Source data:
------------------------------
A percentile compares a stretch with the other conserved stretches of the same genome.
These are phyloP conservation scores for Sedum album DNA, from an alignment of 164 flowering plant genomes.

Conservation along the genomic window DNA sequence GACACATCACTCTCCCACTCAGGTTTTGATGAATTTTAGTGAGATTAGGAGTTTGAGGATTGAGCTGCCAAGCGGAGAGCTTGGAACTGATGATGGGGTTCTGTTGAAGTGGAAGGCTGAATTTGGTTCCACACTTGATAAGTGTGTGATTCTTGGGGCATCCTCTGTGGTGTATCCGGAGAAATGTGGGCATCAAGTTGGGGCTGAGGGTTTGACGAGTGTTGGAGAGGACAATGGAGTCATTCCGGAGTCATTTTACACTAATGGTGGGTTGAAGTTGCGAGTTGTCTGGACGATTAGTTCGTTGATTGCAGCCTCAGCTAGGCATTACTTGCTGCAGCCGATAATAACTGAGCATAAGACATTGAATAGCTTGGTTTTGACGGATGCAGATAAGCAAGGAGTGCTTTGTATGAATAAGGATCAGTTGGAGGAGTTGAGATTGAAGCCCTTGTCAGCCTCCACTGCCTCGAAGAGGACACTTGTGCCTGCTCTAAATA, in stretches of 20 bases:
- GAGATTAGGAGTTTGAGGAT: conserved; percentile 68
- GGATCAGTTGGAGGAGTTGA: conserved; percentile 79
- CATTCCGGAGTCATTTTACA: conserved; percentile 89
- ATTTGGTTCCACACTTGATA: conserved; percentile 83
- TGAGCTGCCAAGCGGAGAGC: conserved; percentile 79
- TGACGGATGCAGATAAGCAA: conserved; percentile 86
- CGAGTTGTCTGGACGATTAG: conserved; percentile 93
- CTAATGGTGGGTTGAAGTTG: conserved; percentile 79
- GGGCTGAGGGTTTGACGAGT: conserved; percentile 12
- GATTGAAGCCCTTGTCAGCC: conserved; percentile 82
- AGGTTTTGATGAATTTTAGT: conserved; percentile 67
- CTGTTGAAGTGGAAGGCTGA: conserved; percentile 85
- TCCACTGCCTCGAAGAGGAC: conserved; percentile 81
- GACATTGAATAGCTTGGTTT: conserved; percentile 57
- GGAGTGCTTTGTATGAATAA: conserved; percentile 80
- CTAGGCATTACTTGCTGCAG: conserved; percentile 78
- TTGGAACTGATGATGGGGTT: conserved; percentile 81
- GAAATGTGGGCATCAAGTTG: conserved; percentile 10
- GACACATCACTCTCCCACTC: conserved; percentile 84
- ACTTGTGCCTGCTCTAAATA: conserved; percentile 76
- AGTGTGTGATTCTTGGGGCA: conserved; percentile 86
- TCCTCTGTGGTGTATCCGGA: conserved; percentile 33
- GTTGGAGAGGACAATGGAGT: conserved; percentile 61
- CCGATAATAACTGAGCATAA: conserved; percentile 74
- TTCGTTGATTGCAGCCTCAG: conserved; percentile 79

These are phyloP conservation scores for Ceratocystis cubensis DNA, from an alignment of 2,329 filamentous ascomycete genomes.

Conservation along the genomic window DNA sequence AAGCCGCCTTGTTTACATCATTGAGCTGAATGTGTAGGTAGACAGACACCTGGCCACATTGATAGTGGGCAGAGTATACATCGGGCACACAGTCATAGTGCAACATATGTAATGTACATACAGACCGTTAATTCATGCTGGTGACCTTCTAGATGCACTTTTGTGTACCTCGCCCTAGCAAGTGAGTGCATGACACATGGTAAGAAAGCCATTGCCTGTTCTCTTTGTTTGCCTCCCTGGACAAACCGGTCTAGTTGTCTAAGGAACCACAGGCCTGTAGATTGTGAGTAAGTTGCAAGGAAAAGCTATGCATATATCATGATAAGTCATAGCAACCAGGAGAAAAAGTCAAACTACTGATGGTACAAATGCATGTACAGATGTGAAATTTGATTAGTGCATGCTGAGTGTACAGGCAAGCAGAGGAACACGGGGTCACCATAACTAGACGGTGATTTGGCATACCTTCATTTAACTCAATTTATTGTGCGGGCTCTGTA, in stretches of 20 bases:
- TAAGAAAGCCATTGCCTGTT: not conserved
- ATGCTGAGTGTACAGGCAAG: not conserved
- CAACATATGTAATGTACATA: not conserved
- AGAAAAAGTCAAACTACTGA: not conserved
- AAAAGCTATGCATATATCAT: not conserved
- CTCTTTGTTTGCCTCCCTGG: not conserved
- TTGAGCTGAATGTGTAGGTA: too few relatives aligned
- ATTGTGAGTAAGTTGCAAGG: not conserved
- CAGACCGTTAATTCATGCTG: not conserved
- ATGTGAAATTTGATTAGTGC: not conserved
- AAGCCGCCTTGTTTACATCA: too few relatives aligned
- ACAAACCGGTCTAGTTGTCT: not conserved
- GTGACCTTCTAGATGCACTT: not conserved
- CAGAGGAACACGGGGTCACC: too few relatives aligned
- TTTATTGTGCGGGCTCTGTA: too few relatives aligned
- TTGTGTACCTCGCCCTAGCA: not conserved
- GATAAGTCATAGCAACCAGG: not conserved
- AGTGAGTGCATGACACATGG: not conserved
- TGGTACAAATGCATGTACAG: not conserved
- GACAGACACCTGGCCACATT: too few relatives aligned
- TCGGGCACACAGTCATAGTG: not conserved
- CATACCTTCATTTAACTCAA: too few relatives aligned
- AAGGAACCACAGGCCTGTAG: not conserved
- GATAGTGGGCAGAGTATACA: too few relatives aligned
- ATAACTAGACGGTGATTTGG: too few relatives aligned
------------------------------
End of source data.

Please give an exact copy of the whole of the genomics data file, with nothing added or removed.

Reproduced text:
A percentile compares a stretch with the other conserved stretches of the same genome.
These are phyloP conservation scores for Sedum album DNA, from an alignment of 164 flowering plant genomes.

Conservation along the genomic window DNA sequence GACACATCACTCTCCCACTCAGGTTTTGATGAATTTTAGTGAGATTAGGAGTTTGAGGATTGAGCTGCCAAGCGGAGAGCTTGGAACTGATGATGGGGTTCTGTTGAAGTGGAAGGCTGAATTTGGTTCCACACTTGATAAGTGTGTGATTCTTGGGGCATCCTCTGTGGTGTATCCGGAGAAATGTGGGCATCAAGTTGGGGCTGAGGGTTTGACGAGTGTTGGAGAGGACAATGGAGTCATTCCGGAGTCATTTTACACTAATGGTGGGTTGAAGTTGCGAGTTGTCTGGACGATTAGTTCGTTGATTGCAGCCTCAGCTAGGCATTACTTGCTGCAGCCGATAATAACTGAGCATAAGACATTGAATAGCTTGGTTTTGACGGATGCAGATAAGCAAGGAGTGCTTTGTATGAATAAGGATCAGTTGGAGGAGTTGAGATTGAAGCCCTTGTCAGCCTCCACTGCCTCGAAGAGGACACTTGTGCCTGCTCTAAATA, in stretches of 20 bases:
- GAGATTAGGAGTTTGAGGAT: conserved; percentile 68
- GGATCAGTTGGAGGAGTTGA: conserved; percentile 79
- CATTCCGGAGTCATTTTACA: conserved; percentile 89
- ATTTGGTTCCACACTTGATA: conserved; percentile 83
- TGAGCTGCCAAGCGGAGAGC: conserved; percentile 79
- TGACGGATGCAGATAAGCAA: conserved; percentile 86
- CGAGTTGTCTGGACGATTAG: conserved; percentile 93
- CTAATGGTGGGTTGAAGTTG: conserved; percentile 79
- GGGCTGAGGGTTTGACGAGT: conserved; percentile 12
- GATTGAAGCCCTTGTCAGCC: conserved; percentile 82
- AGGTTTTGATGAATTTTAGT: conserved; percentile 67
- CTGTTGAAGTGGAAGGCTGA: conserved; percentile 85
- TCCACTGCCTCGAAGAGGAC: conserved; percentile 81
- GACATTGAATAGCTTGGTTT: conserved; percentile 57
- GGAGTGCTTTGTATGAATAA: conserved; percentile 80
- CTAGGCATTACTTGCTGCAG: conserved; percentile 78
- TTGGAACTGATGATGGGGTT: conserved; percentile 81
- GAAATGTGGGCATCAAGTTG: conserved; percentile 10
- GACACATCACTCTCCCACTC: conserved; percentile 84
- ACTTGTGCCTGCTCTAAATA: conserved; percentile 76
- AGTGTGTGATTCTTGGGGCA: conserved; percentile 86
- TCCTCTGTGGTGTATCCGGA: conserved; percentile 33
- GTTGGAGAGGACAATGGAGT: conserved; percentile 61
- CCGATAATAACTGAGCATAA: conserved; percentile 74
- TTCGTTGATTGCAGCCTCAG: conserved; percentile 79

These are phyloP conservation scores for Ceratocystis cubensis DNA, from an alignment of 2,329 filamentous ascomycete genomes.

Conservation along the genomic window DNA sequence AAGCCGCCTTGTTTACATCATTGAGCTGAATGTGTAGGTAGACAGACACCTGGCCACATTGATAGTGGGCAGAGTATACATCGGGCACACAGTCATAGTGCAACATATGTAATGTACATACAGACCGTTAATTCATGCTGGTGACCTTCTAGATGCACTTTTGTGTACCTCGCCCTAGCAAGTGAGTGCATGACACATGGTAAGAAAGCCATTGCCTGTTCTCTTTGTTTGCCTCCCTGGACAAACCGGTCTAGTTGTCTAAGGAACCACAGGCCTGTAGATTGTGAGTAAGTTGCAAGGAAAAGCTATGCATATATCATGATAAGTCATAGCAACCAGGAGAAAAAGTCAAACTACTGATGGTACAAATGCATGTACAGATGTGAAATTTGATTAGTGCATGCTGAGTGTACAGGCAAGCAGAGGAACACGGGGTCACCATAACTAGACGGTGATTTGGCATACCTTCATTTAACTCAATTTATTGTGCGGGCTCTGTA, in stretches of 20 bases:
- TAAGAAAGCCATTGCCTGTT: not conserved
- ATGCTGAGTGTACAGGCAAG: not conserved
- CAACATATGTAATGTACATA: not conserved
- AGAAAAAGTCAAACTACTGA: not conserved
- AAAAGCTATGCATATATCAT: not conserved
- CTCTTTGTTTGCCTCCCTGG: not conserved
- TTGAGCTGAATGTGTAGGTA: too few relatives aligned
- ATTGTGAGTAAGTTGCAAGG: not conserved
- CAGACCGTTAATTCATGCTG: not conserved
- ATGTGAAATTTGATTAGTGC: not conserved
- AAGCCGCCTTGTTTACATCA: too few relatives aligned
- ACAAACCGGTCTAGTTGTCT: not conserved
- GTGACCTTCTAGATGCACTT: not conserved
- CAGAGGAACACGGGGTCACC: too few relatives aligned
- TTTATTGTGCGGGCTCTGTA: too few relatives aligned
- TTGTGTACCTCGCCCTAGCA: not conserved
- GATAAGTCATAGCAACCAGG: not conserved
- AGTGAGTGCATGACACATGG: not conserved
- TGGTACAAATGCATGTACAG: not conserved
- GACAGACACCTGGCCACATT: too few relatives aligned
- TCGGGCACACAGTCATAGTG: not conserved
- CATACCTTCATTTAACTCAA: too few relatives aligned
- AAGGAACCACAGGCCTGTAG: not conserved
- GATAGTGGGCAGAGTATACA: too few relatives aligned
- ATAACTAGACGGTGATTTGG: too few relatives aligned